Missing Jet

Missing Malaysian Jet a 'Complex' Mystery: Ex-Aviation Official

While the doomed Air France flight that vanished in 2009 over the Atlantic shares some similarities with the missing Malaysia Airlines jet, this latest case is a far more "complex" calamity, according to the man who headed France’s investigation.

With Air France Flight 447, there appeared to be no clues and no solid evidence when it disappeared from radar en route to Paris from Rio de Janeiro, said Jean-Paul Troadec, the former director of the French government’s official investigation into the crash.


But one crucial difference with the Malaysian Airlines flight is that the Air France plane had sent out automated messages just before it crashed warning of problems aboard the plane, Troadec told NBC News on Tuesday.

Malaysia Airlines Flight 370 failed to give off any indication it was in distress after leaving Kuala Lumpur on its way to Beijing. It has been missing since early Saturday local time.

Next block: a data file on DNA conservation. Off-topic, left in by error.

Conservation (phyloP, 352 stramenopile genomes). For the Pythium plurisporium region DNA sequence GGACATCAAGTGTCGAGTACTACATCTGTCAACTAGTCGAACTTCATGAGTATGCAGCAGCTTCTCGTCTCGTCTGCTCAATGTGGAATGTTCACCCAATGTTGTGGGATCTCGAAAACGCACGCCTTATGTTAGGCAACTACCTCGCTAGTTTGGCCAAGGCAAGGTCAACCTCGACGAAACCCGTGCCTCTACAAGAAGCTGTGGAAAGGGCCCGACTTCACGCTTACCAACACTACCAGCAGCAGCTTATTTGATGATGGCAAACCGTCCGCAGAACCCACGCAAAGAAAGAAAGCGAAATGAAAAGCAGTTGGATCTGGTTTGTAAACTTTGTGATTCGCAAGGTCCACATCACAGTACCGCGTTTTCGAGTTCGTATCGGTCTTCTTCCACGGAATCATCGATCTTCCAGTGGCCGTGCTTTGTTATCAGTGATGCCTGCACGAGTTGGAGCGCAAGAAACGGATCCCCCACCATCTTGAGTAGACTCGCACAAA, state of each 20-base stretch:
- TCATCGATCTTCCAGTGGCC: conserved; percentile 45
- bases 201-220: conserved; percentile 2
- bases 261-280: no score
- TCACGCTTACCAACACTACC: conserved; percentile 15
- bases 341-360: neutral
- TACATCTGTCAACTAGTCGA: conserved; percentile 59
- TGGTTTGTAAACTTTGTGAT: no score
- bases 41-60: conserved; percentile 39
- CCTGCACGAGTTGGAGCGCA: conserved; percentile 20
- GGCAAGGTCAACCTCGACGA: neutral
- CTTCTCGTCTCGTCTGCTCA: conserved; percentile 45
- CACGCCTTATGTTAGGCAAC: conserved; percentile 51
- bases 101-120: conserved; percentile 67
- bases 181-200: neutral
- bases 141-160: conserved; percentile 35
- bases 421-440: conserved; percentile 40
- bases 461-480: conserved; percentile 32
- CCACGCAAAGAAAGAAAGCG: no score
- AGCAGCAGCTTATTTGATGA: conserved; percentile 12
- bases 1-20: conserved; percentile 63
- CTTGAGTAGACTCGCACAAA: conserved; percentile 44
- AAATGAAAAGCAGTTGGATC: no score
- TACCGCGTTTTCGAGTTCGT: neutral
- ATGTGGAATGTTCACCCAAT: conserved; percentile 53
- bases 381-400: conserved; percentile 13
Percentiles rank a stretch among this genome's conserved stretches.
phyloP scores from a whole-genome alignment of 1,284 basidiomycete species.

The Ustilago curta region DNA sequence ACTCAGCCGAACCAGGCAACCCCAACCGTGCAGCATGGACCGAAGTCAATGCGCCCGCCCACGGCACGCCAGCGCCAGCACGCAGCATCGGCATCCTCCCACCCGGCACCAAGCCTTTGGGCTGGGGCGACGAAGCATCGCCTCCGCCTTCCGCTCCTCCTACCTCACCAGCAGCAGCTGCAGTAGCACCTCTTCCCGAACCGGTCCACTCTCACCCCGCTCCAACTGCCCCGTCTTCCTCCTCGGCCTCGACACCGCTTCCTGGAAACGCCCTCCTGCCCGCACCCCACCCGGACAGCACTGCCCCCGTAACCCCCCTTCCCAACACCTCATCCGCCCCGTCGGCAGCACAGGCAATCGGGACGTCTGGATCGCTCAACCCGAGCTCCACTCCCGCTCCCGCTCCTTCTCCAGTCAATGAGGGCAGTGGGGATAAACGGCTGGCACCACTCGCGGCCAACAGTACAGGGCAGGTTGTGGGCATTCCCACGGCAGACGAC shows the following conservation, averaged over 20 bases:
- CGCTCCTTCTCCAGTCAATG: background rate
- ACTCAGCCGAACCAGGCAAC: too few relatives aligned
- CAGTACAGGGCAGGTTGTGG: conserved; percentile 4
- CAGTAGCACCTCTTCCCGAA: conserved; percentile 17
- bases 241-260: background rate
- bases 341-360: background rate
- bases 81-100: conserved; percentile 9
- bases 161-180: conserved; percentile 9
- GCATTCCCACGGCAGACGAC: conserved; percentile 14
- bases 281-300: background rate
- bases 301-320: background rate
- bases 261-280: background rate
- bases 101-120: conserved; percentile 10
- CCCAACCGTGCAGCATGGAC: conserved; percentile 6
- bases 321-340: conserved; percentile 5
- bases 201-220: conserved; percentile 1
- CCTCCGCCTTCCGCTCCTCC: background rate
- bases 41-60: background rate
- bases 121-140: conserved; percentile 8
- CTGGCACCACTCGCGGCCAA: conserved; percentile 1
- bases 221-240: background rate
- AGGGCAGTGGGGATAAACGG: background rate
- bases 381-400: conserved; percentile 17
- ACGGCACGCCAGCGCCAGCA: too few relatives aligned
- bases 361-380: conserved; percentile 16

"There was no technical or verbal communication from the plane alerting the airline or air traffic controllers that a problem was occurring," Troadec said.


What caused the plane to disappear is the subject of speculation, and officials say they're not ruling out any possibilities.

Investigators in the Air France crash were helped out by the automated messages sent from the plane about five minutes before it fell, Troadec said. They were able to find debris off the coast of Brazil six days after the accident. A French report later concluded both technical and human error led to the tragedy that killed all 228 on board the flight.

Meanwhile, the lack of messages from Malasyia Airlines before it fell off radar makes finding it that much trickier, Troadec added.

The longer the search takes, the "more difficult" it will be for searchers to calculate where the debris may be in relation to the currents and the winds, he said.

— Nancy Ing